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Populations, Variety, and Selection: Verifying Complex Designs

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Populations, Variety, and Selection: Verifying Complex Designs

  1. 1. Populations, Variety and Selection: Verifying Complex Designs Austin DVClub 4/19/2011 Ken Albin ken.albin@systemsemantics.com5/6/2011 1
  2. 2. What is going on? Why is it that no matter how thorough we are:  customers still find bugs?  randomization finds combinations we didnt think about for our directed tests?  writing formal properties finds errors and ambiguities in the specification? Is doing the same thing more efficiently really going to get us to a higher level of quality sooner?5/6/2011 Austin DVClub, 2 ken.albin@systemsemantics.com
  3. 3. Why this talk? Verification planning is often focused on low- level details without first considering the higher- level alternatives. Focus on ROI seems to be taking us away from methods employing variety. Complexity is the root problem we struggle with – what can we learn from complexity research?5/6/2011 Austin DVClub, 3 ken.albin@systemsemantics.com
  4. 4. What are complex systems? It turns out that there are several definitions and models of complex systems, generally tuned to the field in which they are being used. In the book Harnessing Complexity, Axelrod and Cohen describe systems “...where the full consequences of actions may be hard – even impossible – to predict.” Their Complex Adaptive Systems model captured ideas I saw applied in successful verification planning and execution efforts.5/6/2011 Austin DVClub, 4 ken.albin@systemsemantics.com
  5. 5. A Brief Introduction to Complex Adaptive Systems5/6/2011 Austin DVClub, 5 ken.albin@systemsemantics.com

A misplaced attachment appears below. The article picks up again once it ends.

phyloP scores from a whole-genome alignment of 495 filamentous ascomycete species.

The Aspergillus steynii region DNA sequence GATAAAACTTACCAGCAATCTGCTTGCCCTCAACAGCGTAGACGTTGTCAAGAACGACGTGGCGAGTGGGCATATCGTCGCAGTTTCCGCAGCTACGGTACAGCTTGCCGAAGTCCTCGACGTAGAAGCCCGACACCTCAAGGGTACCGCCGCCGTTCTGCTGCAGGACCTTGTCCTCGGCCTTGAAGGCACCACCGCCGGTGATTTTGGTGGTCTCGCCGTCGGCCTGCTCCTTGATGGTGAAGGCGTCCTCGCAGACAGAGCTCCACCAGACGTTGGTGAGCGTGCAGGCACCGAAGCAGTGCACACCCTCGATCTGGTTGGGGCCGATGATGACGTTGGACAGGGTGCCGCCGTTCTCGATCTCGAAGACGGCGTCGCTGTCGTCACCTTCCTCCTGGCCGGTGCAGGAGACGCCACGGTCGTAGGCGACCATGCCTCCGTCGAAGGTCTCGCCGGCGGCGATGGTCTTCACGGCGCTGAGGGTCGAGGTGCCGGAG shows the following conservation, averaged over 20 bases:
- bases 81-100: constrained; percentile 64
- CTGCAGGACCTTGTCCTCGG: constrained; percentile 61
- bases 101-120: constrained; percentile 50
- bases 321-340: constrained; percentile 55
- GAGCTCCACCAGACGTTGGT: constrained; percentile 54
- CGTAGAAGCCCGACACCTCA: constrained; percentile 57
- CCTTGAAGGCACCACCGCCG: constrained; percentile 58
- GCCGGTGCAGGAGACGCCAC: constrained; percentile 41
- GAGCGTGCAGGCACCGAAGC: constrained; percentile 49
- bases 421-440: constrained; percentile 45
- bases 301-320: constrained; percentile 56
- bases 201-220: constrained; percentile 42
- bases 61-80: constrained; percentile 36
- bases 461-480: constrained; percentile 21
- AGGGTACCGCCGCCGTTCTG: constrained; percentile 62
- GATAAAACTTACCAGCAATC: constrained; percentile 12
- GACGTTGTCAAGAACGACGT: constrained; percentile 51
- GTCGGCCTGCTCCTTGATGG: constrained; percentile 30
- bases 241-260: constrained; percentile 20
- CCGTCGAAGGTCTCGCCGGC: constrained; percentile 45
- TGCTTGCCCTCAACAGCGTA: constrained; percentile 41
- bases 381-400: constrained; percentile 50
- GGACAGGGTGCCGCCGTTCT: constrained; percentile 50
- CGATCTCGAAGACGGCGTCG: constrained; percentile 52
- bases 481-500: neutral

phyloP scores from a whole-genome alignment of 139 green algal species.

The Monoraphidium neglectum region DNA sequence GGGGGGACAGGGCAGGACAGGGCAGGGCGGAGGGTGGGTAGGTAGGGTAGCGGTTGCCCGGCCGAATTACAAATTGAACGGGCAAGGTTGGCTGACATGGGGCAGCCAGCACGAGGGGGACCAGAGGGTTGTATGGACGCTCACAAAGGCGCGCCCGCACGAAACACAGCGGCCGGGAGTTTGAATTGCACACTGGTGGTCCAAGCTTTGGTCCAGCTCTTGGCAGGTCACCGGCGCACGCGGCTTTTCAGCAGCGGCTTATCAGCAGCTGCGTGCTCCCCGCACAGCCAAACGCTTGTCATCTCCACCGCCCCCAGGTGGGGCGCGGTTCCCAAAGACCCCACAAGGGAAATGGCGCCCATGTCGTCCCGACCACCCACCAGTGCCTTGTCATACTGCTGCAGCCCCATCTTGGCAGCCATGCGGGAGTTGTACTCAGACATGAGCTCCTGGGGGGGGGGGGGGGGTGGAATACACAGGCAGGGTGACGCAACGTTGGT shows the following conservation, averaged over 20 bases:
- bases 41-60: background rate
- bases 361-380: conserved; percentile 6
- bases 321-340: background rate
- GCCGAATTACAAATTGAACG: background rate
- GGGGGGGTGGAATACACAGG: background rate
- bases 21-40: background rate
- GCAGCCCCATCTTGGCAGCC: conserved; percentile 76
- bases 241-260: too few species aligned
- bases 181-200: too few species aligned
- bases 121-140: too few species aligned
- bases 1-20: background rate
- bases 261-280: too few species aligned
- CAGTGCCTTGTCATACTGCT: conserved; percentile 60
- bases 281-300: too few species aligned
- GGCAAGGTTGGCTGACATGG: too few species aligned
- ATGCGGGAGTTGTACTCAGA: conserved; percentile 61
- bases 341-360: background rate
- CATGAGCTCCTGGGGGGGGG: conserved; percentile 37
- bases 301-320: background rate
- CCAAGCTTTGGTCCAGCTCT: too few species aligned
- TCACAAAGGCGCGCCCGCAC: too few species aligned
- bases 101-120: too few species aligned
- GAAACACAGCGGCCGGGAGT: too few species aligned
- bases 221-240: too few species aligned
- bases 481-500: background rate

6. 6. Complex Adaptive Systems (CAS)  Axelrod and Cohens CAS framework combines aspects of two familiar complex systems:  Biological systems  Agent-based software systems The result is a framework for reasoning about complex systems – not a magic oracle, but an aid to decision making.5/6/2011 Austin DVClub, 6 ken.albin@systemsemantics.com
  7. 7. A simplified CAS model Agent/Strategy 1 Agent/Strategy 2 Agent/Strategy 3 Done! As an example, lets Agent/Strategy 4 talk about growing apples. ... Agent/Strategy N5/6/2011 Austin DVClub, 7 ken.albin@systemsemantics.com
  8. 8. Populations of agents or strategies Red Delicious Golden Delicious Granny Smith Done! Gala In CAS, there is a pool of different types of agents or strategies in action, each ... attempting to accomplish the same goal. Fuji5/6/2011 Austin DVClub, 8 ken.albin@systemsemantics.com
  9. 9. Selecting the amount of variety Red Delicious Golden Delicious Granny Smith Done! Gala Weighting of the different agents or strategies ... happens initially and is adjusted during execution. Fuji5/6/2011 Austin DVClub, 9 ken.albin@systemsemantics.com
  10. 10. Exploitation (limiting variety) Red Delicious Golden Delicious Granny Smith Done! Gala Exploitation selects only the current best solution and avoids less efficient ... strategies. Fuji5/6/2011 Austin DVClub, 10 ken.albin@systemsemantics.com
  11. 11. When to limit varietyExploitation is appropriate if: You are sure you have the best solution The problem is not going to changeIn our example, if you have determined everyones favorite apple and are sure there will be no changes in market preference and ideal growing conditions, then producing other types of apples would be a waste of resources.5/6/2011 Austin DVClub, 11 ken.albin@systemsemantics.com
  12. 12. Exploration (encouraging variety) Red Delicious Golden Delicious Granny Smith Done! Gala Exploration tries and evaluates different strategies when the best solution is not ... known. Fuji5/6/2011 Austin DVClub, 12 ken.albin@systemsemantics.com
  13. 13. When to encourage varietyExploration is valuable for problems that: are long term or widespread provide fast reliable feedback have low risk of catastrophe from exploration * have looming disasterWith apple trees, some amount of variety seems prudent.5/6/2011 Austin DVClub, 13 ken.albin@systemsemantics.com
  14. 14. Exploitation vs. Exploration The big knob to turn in a CAS is the amount of variety in the agents or strategies.  It is often the case that a CAS begins in exploration mode and moves to exploitation over time.  However, reducing variety too quickly results in premature convergence, and too slowly results in eternal boiling5/6/2011 Austin DVClub, 14 ken.albin@systemsemantics.com
  15. 15. Interaction Red Delicious Golden Delicious Granny Smith Done! Gala Interaction can create superior new hybrid varieties or strategies ... which produce better results than the sum of the Fuji parts.5/6/2011 Austin DVClub, 15 ken.albin@systemsemantics.com